A force to be reckoned with

A force to be reckoned with

 Obviously his real name cannot be revealed, but this week we were lucky enough to hear from another top warrior. SPEAR SIX

Coming from a Marine Corps special operations background this brother shares how he took control of his life and directed his own future. 

How he became one of the top guys in his field and continues to do so everyday, using his military background and skills to push his career further.

With some golden advice on "how NOT to take shit from others."


First up, tell us a little about yourself and your background.

I spent 6 years in US Marine Corps special operations. A school trained sniper, I also had the privilege of attending many of the classic spec ops schools including dive, freefall, etc...

After the military and 3 combat deployments, I moved right into the private sector.

I've worked for a broad spectrum of firms and clients all over the globe for the last 8 years.


What was your inspiration to join the military?

Being a kid, I think we all loved military stuff.

Growing up with Stallone and Arnold movies I fantasized about taking out terrorist's just like any other young boy. Other than that I didn't have a lot of inspiration.

I wasn't the guy in high school who worked to go to the military, I didn't have a lot of interest in it for many years. I got to college, did a year and hated it. Then one day I walked into a marine recruiting office and off I went.

How did you prepare for Special forces physically and mentally?

I was the dude on weekends cranking out extra runs, lifting and resting when everyone else was out partying.

I wasn't sure what it was, but I knew regular Marine Corps wasn't going to be for me for long. There were bigger and better places I wanted to go in the corps.

I was never naturally the fastest or strongest, but I took every free minute I could to train harder than the other guy to get to the level I needed to be. I trained specifically for the physical demands I knew I'd be presented with at selection.

I put aside trying to gain big pecs or broad shoulders and focused on my run times, ruck distances, swims, and body weight movements for high scores.

How did it feel marching out and knowing what you had achieved?

One of the top 5 best days of my life.

Proving to myself that putting in all that time and hard work was really worth it. Seeing myself accomplish what I wanted, gave me a level of pride I'd never felt before until that day.

If you had limited time and equipment, what 5 exercises would you choose to perform?

1.) Push ups - they're the ultimate.

2.) Sit ups/planks

3.) Squats - you can find anything heavy and toss it on your back or over your head while you squat, to build that important leg strength.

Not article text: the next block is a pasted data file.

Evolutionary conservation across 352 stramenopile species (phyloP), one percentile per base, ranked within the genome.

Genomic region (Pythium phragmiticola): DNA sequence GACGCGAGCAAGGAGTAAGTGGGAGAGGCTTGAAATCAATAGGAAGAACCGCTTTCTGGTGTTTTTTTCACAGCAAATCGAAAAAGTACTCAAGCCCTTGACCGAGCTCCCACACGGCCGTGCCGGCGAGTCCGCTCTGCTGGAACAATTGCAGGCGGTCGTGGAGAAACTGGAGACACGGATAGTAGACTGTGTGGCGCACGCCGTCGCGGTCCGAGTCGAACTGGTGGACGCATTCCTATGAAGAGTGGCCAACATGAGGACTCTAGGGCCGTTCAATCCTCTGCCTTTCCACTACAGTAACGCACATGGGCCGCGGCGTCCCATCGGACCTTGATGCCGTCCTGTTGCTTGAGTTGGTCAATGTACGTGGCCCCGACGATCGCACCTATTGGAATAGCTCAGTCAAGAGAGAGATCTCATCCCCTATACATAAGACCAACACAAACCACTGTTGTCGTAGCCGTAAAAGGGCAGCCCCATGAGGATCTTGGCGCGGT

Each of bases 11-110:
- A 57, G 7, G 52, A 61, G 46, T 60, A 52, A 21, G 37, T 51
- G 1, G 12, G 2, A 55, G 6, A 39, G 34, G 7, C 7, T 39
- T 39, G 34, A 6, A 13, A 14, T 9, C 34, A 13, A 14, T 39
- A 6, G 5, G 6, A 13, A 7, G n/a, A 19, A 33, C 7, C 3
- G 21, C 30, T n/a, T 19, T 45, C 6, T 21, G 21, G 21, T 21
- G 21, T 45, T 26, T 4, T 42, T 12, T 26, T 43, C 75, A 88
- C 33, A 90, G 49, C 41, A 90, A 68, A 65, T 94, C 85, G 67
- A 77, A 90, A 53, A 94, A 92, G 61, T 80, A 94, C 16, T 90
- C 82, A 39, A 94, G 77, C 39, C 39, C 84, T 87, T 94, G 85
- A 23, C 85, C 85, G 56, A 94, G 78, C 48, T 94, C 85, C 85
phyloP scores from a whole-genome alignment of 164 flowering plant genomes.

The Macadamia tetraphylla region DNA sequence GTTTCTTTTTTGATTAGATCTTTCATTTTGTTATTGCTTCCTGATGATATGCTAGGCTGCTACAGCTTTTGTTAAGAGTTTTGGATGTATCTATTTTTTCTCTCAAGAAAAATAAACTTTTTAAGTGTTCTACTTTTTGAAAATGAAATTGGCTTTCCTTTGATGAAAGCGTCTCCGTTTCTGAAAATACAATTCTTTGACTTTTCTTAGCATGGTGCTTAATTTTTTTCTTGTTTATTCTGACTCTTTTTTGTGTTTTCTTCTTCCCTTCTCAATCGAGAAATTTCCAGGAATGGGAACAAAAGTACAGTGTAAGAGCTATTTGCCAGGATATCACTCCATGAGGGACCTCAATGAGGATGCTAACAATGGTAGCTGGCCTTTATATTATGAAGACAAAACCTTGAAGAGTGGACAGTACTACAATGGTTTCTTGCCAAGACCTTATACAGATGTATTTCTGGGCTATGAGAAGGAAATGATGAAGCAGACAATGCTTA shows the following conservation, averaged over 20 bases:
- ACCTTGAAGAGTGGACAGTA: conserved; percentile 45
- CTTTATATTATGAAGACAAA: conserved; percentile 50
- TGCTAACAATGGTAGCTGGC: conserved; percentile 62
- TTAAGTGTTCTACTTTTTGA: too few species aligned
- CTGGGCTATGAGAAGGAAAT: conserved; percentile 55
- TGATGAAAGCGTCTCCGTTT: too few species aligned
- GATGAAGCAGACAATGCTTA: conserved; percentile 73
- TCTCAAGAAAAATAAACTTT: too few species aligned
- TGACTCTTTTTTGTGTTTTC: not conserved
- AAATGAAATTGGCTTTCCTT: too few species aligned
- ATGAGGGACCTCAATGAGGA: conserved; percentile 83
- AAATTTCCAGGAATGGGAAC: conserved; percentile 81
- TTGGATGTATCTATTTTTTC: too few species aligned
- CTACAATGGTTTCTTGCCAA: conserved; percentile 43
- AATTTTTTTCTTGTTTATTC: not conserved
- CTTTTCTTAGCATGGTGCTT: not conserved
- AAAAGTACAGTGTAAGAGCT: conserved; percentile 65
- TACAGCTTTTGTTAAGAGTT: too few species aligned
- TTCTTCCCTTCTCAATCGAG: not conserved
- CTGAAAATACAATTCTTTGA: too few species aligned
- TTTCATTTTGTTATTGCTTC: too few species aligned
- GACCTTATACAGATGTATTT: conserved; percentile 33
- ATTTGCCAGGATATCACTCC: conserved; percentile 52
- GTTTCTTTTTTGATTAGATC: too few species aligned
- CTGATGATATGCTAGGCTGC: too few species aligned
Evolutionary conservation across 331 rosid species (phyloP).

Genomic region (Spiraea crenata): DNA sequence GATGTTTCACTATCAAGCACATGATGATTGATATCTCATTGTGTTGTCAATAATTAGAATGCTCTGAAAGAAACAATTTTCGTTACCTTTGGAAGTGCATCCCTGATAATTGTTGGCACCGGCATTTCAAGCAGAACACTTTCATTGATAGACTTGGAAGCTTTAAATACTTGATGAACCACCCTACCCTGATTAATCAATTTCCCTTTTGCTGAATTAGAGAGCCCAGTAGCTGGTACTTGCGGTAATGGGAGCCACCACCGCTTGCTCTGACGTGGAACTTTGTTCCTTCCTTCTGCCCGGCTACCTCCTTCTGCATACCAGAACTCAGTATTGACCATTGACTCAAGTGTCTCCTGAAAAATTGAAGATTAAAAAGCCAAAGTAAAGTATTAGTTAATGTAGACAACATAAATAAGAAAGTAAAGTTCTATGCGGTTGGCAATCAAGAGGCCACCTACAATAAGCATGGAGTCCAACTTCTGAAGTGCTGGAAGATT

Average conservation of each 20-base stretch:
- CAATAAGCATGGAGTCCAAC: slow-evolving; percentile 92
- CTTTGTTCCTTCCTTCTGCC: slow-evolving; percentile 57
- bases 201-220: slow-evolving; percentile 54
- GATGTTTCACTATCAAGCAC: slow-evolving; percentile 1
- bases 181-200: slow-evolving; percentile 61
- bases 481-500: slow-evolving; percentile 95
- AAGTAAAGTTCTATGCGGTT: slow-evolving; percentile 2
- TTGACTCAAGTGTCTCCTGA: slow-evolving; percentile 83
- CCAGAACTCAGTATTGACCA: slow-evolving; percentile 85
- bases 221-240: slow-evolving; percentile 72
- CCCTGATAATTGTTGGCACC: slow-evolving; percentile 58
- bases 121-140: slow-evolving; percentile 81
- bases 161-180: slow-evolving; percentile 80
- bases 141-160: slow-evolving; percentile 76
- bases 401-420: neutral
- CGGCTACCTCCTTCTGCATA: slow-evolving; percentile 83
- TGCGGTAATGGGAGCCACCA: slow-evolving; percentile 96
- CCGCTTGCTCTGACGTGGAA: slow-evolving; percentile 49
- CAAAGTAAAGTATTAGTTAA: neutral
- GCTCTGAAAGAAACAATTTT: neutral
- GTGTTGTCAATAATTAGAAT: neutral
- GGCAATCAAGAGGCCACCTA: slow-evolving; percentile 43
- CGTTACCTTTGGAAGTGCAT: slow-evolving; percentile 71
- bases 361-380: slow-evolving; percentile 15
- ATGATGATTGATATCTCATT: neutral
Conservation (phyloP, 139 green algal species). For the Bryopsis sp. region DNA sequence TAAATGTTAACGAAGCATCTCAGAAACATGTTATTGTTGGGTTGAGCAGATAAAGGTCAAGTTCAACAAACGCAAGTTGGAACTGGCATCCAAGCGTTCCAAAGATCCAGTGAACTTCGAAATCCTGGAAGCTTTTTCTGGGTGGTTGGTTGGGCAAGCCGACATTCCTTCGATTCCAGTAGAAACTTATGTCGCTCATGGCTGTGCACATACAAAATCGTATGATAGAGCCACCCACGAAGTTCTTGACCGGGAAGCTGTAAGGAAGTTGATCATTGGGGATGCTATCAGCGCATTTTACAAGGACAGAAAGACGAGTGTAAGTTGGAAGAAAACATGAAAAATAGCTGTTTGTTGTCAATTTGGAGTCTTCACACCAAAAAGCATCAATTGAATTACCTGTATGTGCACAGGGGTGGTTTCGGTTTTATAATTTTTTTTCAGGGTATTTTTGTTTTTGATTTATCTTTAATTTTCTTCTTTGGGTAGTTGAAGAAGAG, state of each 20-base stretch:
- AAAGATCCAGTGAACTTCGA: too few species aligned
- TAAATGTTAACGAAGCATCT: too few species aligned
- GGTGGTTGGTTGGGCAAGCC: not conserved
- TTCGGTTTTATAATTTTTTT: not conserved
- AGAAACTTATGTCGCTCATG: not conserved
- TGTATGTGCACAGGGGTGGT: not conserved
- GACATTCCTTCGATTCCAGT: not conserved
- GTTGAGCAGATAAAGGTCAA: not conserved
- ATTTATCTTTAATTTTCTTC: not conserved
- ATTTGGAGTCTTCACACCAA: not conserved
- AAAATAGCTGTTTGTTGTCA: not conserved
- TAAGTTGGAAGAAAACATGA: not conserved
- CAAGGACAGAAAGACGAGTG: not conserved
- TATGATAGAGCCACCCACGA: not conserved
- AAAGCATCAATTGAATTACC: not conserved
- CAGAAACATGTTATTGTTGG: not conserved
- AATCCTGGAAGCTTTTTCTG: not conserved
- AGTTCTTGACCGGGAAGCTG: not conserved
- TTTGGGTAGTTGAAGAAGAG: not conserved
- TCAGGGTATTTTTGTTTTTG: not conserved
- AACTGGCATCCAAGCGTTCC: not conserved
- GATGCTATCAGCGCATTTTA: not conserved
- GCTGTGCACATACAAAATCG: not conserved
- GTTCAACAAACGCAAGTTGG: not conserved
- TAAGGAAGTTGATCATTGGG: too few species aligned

4.) Pull ups - find a roof, a pipe, a rope, a bar, fence, anything you can grab and hang on. Just pull yourself up to it as many times as you can, doing as many sets as you want, every day. Pull ups will never ever get old.

5.) Line sprints - You don't even need a lot of distance. Get stationary and work on getting into a full sprint in as little time as possible. Build the power element and you can use that to compound for longer distances later.

What values/lessons of life have you learned from your experiences in the military?

Oh man a ton. For me personally the biggest one is to not take people's shit. You don't need to.

I've stood in a room with people that outranked me 10 fold and they listened when I had an opinion, because they respected me. People will try and undercut you any chance they get to get ahead or make themselves feel better.

Don't take it.

Respect people to the level you want to be respected and when they show you they can't do the same, write them off.

There's good people out there that are worth your time, don't waste it on shitty people or take their garbage.

Do you have any regrets in your career that you wish you could go back and change?

I wish I had gone to more schools in the military.

Looking back I was young and sometimes lazy and gave up opportunities I didn't think I needed that could have really looked great for me post military. Take every opportunity you can.


Are there any books/movies that you have found have been particularly motivating or helpful to you in your life?

There's a guy named Billy Waugh that wrote a book called "hunting the jackal" (amongst others).

Reading that book really showed me there's an enormous world out there of opportunity for people with skill sets. It gave me great ideas to pursue, and goals to accomplish the things I wanted post military.

It showed me how to set up a future I could see myself in.

Any final words?

Don't let people ever tell you "you can't."

I went to boot camp doing 5 pull-ups and had a shitty run time, to making myself elite because I worked for it. When you see something you want, work for it.

Work harder than someone else.

Run an extra mile past them, do an extra course, stay up an extra hour studying, get up an hour earlier to train, pick up an extra shift at work. You start doing things like that consistently and all of a sudden that "extra mile" becomes your norm.

A little bit of extra hard work will take you further than you can imagine.



Some valuable lessons from the brother Spear Six. 

Check him out on Instagram for more inspiration @spear_six